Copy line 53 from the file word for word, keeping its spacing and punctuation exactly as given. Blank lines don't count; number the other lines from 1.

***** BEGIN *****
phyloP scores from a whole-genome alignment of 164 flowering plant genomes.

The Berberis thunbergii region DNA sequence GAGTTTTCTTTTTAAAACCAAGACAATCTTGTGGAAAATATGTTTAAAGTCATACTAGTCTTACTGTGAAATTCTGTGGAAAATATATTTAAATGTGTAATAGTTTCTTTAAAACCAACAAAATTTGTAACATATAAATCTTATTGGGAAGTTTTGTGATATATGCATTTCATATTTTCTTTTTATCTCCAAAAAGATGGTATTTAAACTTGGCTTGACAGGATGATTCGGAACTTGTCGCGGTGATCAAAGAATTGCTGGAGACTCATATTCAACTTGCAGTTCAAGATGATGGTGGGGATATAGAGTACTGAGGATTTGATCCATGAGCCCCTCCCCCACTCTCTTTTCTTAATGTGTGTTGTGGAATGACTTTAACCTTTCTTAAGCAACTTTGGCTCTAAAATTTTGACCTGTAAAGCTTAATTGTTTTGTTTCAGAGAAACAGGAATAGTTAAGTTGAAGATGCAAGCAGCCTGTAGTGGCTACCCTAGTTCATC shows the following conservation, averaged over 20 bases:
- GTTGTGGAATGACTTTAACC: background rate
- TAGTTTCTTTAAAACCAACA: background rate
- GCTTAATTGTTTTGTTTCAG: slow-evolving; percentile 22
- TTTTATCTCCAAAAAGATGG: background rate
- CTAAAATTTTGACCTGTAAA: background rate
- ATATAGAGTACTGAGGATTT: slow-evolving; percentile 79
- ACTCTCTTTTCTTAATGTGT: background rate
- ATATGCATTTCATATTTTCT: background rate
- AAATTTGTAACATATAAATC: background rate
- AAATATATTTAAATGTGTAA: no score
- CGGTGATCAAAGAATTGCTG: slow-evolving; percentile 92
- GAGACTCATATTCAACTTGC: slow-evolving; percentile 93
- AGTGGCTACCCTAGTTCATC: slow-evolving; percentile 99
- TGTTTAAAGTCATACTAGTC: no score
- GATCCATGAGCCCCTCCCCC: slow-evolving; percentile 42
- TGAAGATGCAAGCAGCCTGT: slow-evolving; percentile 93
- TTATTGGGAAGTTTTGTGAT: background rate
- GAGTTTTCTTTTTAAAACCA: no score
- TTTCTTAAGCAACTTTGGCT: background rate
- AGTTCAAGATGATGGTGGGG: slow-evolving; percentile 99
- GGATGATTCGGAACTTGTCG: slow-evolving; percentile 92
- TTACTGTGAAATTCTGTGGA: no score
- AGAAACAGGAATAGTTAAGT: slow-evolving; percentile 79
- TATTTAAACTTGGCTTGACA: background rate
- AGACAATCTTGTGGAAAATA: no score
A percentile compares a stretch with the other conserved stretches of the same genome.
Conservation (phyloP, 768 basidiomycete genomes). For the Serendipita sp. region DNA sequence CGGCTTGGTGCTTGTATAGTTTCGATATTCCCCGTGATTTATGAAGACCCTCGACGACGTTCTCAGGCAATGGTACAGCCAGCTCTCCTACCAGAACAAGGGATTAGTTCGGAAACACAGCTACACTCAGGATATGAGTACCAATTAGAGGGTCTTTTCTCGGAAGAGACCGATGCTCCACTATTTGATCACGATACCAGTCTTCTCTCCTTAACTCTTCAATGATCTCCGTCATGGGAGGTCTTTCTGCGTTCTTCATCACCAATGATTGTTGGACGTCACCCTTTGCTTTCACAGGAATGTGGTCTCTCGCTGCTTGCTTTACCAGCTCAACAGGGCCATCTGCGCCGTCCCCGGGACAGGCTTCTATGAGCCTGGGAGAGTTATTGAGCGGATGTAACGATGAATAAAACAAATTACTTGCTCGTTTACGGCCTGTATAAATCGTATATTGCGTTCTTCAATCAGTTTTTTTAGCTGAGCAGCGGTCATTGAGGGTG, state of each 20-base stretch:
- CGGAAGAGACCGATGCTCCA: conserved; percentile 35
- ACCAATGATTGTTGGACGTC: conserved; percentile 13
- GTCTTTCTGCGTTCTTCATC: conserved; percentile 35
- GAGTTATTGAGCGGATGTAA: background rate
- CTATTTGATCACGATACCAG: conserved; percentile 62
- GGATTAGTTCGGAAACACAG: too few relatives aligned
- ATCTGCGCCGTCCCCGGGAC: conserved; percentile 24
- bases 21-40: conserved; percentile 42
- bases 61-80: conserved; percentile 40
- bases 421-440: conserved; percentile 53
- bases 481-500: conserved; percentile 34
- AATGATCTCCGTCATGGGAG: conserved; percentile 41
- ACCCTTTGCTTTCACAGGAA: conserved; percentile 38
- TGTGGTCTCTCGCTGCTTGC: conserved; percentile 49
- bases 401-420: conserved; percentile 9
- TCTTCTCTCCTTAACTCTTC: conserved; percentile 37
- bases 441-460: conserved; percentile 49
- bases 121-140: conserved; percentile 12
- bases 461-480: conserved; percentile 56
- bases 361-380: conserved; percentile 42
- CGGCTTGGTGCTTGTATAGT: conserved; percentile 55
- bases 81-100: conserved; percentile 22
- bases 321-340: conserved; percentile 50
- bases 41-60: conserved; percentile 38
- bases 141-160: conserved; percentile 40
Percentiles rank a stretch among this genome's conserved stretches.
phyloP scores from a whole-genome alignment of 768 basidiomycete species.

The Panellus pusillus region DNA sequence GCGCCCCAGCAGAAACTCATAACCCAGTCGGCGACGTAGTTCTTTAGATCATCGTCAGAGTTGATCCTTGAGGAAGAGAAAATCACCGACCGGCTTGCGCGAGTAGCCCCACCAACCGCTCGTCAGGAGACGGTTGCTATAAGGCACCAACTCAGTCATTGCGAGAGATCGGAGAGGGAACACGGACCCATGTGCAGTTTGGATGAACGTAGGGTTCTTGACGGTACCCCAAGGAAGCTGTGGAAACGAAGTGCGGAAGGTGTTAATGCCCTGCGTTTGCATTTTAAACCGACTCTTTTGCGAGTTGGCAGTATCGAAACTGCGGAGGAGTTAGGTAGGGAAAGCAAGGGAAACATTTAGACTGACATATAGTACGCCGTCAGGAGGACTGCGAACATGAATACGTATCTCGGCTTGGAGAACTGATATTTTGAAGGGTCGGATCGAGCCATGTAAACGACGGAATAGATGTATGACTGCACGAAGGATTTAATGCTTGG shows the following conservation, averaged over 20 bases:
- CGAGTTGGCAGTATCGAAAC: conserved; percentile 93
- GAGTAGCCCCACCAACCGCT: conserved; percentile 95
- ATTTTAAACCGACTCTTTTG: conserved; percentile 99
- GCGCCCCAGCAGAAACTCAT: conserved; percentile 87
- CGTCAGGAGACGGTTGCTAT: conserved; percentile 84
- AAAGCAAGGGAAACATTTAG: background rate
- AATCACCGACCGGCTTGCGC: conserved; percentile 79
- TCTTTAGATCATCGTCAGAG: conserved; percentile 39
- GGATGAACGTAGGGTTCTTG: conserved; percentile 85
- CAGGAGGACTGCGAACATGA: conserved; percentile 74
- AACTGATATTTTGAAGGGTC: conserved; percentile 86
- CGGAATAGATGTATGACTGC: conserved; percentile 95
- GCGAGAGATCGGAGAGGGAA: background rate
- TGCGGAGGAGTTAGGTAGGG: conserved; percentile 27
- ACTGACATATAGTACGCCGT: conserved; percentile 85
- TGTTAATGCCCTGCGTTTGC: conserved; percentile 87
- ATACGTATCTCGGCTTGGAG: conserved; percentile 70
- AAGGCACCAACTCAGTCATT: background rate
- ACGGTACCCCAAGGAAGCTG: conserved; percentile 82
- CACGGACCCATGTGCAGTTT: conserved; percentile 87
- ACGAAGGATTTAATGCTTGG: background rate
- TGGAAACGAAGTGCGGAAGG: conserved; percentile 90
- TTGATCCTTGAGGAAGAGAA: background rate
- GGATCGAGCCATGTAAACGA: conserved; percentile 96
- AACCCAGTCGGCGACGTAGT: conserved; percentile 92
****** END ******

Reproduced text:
- bases 41-60: conserved; percentile 38